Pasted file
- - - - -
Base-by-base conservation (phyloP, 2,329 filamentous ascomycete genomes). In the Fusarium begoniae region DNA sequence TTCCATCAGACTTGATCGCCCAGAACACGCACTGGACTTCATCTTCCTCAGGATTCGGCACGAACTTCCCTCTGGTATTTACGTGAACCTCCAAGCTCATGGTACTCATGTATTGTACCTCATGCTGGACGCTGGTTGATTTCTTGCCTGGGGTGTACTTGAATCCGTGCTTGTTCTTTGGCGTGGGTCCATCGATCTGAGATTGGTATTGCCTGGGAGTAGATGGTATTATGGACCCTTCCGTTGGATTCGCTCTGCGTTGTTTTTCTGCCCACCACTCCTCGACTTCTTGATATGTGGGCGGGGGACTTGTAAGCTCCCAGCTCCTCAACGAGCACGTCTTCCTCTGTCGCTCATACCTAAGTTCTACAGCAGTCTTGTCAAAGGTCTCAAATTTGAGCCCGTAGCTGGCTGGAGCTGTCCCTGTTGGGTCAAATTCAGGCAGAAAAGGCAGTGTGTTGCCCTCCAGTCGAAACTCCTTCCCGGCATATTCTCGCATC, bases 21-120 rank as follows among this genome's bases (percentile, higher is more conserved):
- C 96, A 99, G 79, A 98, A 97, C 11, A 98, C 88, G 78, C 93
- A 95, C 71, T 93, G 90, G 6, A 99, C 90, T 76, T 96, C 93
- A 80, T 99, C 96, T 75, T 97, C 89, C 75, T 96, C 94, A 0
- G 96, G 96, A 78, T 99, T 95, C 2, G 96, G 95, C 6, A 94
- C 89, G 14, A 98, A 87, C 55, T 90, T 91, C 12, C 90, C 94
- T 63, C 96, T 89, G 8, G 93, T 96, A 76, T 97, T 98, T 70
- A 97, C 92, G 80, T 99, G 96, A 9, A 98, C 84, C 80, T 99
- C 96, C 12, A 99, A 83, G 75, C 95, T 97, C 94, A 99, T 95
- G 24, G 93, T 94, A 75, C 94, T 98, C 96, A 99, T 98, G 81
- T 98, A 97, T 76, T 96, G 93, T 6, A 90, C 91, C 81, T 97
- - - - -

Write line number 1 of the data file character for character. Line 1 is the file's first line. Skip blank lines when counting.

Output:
Base-by-base conservation (phyloP, 2,329 filamentous ascomycete genomes). In the Fusarium begoniae region DNA sequence TTCCATCAGACTTGATCGCCCAGAACACGCACTGGACTTCATCTTCCTCAGGATTCGGCACGAACTTCCCTCTGGTATTTACGTGAACCTCCAAGCTCATGGTACTCATGTATTGTACCTCATGCTGGACGCTGGTTGATTTCTTGCCTGGGGTGTACTTGAATCCGTGCTTGTTCTTTGGCGTGGGTCCATCGATCTGAGATTGGTATTGCCTGGGAGTAGATGGTATTATGGACCCTTCCGTTGGATTCGCTCTGCGTTGTTTTTCTGCCCACCACTCCTCGACTTCTTGATATGTGGGCGGGGGACTTGTAAGCTCCCAGCTCCTCAACGAGCACGTCTTCCTCTGTCGCTCATACCTAAGTTCTACAGCAGTCTTGTCAAAGGTCTCAAATTTGAGCCCGTAGCTGGCTGGAGCTGTCCCTGTTGGGTCAAATTCAGGCAGAAAAGGCAGTGTGTTGCCCTCCAGTCGAAACTCCTTCCCGGCATATTCTCGCATC, bases 21-120 rank as follows among this genome's bases (percentile, higher is more conserved):